In the Lady Chapel of the church of Notre Dame du Finistère in Brussels stands a statue of our Lady holding the infant Jesus. It’s made of wood, oak, and the figure of Jesus of beech. It’s just over 4 feet 4 inches high, 134 centimetres. And the statue is venerated under the title of Our Lady of Good Success.
We know the story. The statue has been dated to the 15th c. It may have begun life in the Cathedral of St Machar in Aberdeen. At the Reformation, it was protected from destruction, and in the 17th c. shipped to the Low Countries for safe-keeping. For many years it was venerated in an Augustinian monastery in Brussels. Then came the French Revolution and the Napoleonic Wars and more destruction. Again the statue was hidden till in 1814 it found its present site in Notre Dame du Finistère.
And this, of course, is the statue known to us as Our Lady of Good Success and Our Lady of Aberdeen. We have never been able to retrieve the original, but since the late 19th c. many copies have been made. The oldest, I think, is the one in the entrance hall of Bishop’s House. It has been there since 1895 and came by courtesy of the Sacred Heart sisters. There are other copies here: in St Peter’s down the road, Our Lady of Aberdeen, Kincorth, St Mary’s, Blairs, St John’s, Fetternear, St Nathalan’s in Ballater and St Peter’s, Buckie. There is also an icon written by Br Aidan Hart and reproduced on today’s leaflet. Tomorrow the statue from St Peter’s will be carried through the streets of St Andrews for a Mass in the ruins of the Cathedral there. New Dawn Scotland have adopted Our Lady of Aberdeen as their patroness.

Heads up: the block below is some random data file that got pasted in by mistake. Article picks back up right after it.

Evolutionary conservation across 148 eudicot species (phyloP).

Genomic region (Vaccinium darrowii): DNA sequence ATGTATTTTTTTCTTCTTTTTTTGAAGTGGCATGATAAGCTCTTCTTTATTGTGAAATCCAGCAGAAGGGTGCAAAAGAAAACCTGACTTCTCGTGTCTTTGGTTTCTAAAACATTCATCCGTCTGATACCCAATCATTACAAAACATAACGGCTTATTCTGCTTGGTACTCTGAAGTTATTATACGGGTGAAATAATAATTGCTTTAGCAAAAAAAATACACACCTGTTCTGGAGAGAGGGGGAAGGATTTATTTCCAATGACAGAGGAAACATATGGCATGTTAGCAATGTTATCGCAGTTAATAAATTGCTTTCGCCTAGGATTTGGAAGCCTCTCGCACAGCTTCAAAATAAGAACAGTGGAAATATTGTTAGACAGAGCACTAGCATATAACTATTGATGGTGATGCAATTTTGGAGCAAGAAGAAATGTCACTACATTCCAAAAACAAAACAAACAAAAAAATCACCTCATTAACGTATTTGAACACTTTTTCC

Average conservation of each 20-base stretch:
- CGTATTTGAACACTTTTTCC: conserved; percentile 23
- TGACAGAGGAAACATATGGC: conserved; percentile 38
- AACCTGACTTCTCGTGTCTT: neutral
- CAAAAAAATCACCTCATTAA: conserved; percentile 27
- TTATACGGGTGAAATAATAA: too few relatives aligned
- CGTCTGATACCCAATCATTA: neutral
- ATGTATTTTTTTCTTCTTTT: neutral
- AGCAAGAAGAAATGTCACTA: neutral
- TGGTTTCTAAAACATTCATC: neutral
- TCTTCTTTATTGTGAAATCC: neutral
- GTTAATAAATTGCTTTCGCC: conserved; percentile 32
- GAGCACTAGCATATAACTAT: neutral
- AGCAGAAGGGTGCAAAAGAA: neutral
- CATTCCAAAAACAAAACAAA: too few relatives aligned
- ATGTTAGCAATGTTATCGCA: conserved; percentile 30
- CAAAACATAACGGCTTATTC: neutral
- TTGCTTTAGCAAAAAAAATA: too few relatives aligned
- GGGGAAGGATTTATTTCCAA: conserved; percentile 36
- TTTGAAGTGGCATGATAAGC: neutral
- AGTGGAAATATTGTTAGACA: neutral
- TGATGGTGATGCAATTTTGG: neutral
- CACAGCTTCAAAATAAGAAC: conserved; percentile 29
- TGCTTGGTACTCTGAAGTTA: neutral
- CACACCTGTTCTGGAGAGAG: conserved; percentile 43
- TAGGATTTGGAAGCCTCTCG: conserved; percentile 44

We don’t worship statues. We venerate them because of who they represent. They are signs, pointers, reminders, icons, windows on heaven. They express our devotion and stimulate it. By way of this statue we venerate the mother of Jesus. We venerate her here as Our Lady of Aberdeen or Our Lady of Good Success. She is now the principal patron of the city and diocese. Her feast day is today, and has recently become a feast for all Scotland.